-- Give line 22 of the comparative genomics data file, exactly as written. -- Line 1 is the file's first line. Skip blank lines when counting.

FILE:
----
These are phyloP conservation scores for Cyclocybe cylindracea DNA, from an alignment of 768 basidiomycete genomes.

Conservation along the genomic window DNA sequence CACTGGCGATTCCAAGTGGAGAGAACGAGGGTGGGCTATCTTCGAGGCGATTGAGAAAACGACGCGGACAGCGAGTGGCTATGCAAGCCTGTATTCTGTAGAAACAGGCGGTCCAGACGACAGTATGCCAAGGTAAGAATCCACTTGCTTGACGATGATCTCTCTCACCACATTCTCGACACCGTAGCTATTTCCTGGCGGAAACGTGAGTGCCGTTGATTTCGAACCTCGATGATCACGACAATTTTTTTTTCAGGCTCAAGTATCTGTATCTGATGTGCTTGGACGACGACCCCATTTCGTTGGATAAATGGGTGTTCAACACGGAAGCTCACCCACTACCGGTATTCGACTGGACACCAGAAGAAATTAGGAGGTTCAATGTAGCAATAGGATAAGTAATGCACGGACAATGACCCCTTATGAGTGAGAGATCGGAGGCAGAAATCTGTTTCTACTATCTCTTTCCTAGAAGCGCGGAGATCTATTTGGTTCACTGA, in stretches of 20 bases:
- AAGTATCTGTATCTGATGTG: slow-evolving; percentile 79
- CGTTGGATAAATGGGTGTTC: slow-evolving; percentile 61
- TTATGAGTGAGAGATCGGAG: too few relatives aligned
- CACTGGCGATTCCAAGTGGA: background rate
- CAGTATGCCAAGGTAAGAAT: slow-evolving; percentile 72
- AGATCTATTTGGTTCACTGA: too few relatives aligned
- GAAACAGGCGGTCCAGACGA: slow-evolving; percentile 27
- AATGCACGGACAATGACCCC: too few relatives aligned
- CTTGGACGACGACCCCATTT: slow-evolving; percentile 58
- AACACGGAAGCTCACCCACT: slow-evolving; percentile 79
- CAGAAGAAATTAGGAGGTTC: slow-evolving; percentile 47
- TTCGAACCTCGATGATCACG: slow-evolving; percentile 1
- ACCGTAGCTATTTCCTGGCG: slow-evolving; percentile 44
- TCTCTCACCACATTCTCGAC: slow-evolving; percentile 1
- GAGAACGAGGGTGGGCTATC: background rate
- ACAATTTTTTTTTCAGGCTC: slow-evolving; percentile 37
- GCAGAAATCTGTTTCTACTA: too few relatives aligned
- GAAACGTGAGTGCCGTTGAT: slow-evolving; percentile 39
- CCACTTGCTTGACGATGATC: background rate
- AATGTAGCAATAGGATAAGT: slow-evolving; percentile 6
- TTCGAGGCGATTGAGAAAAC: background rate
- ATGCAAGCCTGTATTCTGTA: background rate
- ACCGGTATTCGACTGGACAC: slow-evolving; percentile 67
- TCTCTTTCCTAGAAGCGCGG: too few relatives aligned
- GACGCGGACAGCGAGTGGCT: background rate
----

- AATGTAGCAATAGGATAAGT: slow-evolving; percentile 6